Your weekly update on Alberta politics for February 4, 2020
A review released by Alberta Health Services could open the door to big cuts and privatization in our health system.
At a total of nearly $2 billion, these cuts would amount to about 10% of the entire AHS budget–though it’s not accurate to say there are $2 billion of potential savings, as the recommendations vary in feasibility, are generally not free to implement, and may not all be followed by UCP Health Minister Tyler Shandro.
The United Nurses of Alberta have expressed serious concern and opposition to the report, urging Shandro not to use it as a cudgel in upcoming negotiations. But it’s unlikely that the UCP will hold back, given that privatizing the system and getting belligerent with union workers are two items already at the front of their agenda.
- A quick correction: in last week’s Progress Report we mentioned Kevin Libin as a founder of the Extendicare private-sector senior care company. Actually, that’s Alvin Libin; Kevin Libin is the very right-wing political tsar at the Postmedia papers.
- The anti-safe-consumption-site rhetoric pushed by the UCP and some of their proxies last week set the stage for an announcement of $4.3 million in new annual funding for addictions recovery. The funding–just under one-seventh of an anti-environmentalist war room, if you’re counting–will go to centres focusing on abstinence-only treatment. The Premier continues to attack the existing and proven safe consumption sites, which he calls ‘illegal NDP drug sites.’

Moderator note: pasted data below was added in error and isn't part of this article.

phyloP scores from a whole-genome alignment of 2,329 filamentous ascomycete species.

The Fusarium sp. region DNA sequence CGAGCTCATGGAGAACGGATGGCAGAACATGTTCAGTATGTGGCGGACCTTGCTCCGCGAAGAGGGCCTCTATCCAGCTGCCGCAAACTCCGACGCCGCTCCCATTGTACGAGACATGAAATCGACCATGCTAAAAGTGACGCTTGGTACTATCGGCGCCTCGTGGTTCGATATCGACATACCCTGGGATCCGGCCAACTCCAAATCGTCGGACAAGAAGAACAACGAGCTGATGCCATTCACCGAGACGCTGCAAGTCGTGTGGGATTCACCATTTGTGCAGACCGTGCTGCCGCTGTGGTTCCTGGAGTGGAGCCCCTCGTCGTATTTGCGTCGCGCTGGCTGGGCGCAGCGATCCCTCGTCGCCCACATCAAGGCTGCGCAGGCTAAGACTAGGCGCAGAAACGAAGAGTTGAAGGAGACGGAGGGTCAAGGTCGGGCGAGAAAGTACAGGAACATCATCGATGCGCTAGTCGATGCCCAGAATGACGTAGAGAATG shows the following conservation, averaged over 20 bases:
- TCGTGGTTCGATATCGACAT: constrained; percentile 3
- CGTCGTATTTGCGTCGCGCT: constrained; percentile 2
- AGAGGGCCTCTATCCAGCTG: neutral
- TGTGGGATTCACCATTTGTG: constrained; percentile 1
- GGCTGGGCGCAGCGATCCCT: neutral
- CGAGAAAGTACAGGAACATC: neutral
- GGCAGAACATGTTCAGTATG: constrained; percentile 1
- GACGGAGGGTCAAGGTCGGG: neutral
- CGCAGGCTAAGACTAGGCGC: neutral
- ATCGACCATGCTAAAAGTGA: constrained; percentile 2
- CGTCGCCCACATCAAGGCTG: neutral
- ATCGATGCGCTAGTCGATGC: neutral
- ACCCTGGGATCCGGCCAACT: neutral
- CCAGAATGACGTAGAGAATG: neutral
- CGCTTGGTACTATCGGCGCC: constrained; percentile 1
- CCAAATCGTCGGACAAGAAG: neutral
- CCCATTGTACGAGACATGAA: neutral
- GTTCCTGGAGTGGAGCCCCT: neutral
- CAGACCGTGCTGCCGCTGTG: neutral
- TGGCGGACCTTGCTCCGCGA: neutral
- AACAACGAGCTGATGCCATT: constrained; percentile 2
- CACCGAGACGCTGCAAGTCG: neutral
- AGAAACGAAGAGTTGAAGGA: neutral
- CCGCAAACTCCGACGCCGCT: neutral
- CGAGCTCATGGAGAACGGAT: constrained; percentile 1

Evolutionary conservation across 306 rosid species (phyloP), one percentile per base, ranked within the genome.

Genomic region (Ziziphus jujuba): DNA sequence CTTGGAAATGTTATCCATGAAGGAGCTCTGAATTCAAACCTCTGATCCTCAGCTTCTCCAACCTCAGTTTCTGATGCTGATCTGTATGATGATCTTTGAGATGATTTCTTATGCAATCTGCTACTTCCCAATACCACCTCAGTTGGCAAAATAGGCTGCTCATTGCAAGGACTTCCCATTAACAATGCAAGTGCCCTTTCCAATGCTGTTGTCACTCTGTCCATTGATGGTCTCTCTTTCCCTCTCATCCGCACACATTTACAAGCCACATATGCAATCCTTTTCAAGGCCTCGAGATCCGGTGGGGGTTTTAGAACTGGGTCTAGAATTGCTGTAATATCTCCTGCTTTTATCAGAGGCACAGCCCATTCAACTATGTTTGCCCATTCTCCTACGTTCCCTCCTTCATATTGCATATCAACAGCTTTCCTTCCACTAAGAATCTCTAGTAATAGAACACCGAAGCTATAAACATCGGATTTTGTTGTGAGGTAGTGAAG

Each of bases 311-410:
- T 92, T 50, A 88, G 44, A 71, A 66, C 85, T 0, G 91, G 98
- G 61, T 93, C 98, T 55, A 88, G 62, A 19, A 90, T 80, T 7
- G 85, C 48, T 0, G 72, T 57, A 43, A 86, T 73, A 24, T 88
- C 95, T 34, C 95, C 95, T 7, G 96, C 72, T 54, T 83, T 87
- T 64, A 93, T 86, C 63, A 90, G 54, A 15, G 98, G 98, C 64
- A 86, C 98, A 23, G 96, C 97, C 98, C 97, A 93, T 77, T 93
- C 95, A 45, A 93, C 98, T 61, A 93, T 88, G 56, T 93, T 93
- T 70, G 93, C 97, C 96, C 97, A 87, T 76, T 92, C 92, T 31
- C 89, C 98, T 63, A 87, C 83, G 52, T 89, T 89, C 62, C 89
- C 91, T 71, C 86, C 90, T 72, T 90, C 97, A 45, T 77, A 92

- Changes to regulations mean oil and gas companies could be soon allowed to dump tailings pond water in the Athabasca River. Over 1.3 billion cubic metres of tailings, the toxic sludge left over from bitumen mining, presently sit in ponds across Alberta. David Schindler and Maude Barlow, writing for the Globe last year, summarize the situation well: toxic tailings do not belong in the Athabasca River.
- Over at the Medicine Hat News Scott Schmidt covers an absurd story from last week: when questioned about possibly unethical questions between Justice Minister Doug Schweitzer and Steve Allan, the commissioner of the anti-environmentalist inquiry that Schweitzer hand-picked, the Minister’s office had to do a quick huddle and figure out how to obfuscate the matter. The only problem–they hit ‘reply all’ and left the reporter in the email chain while they plotted.
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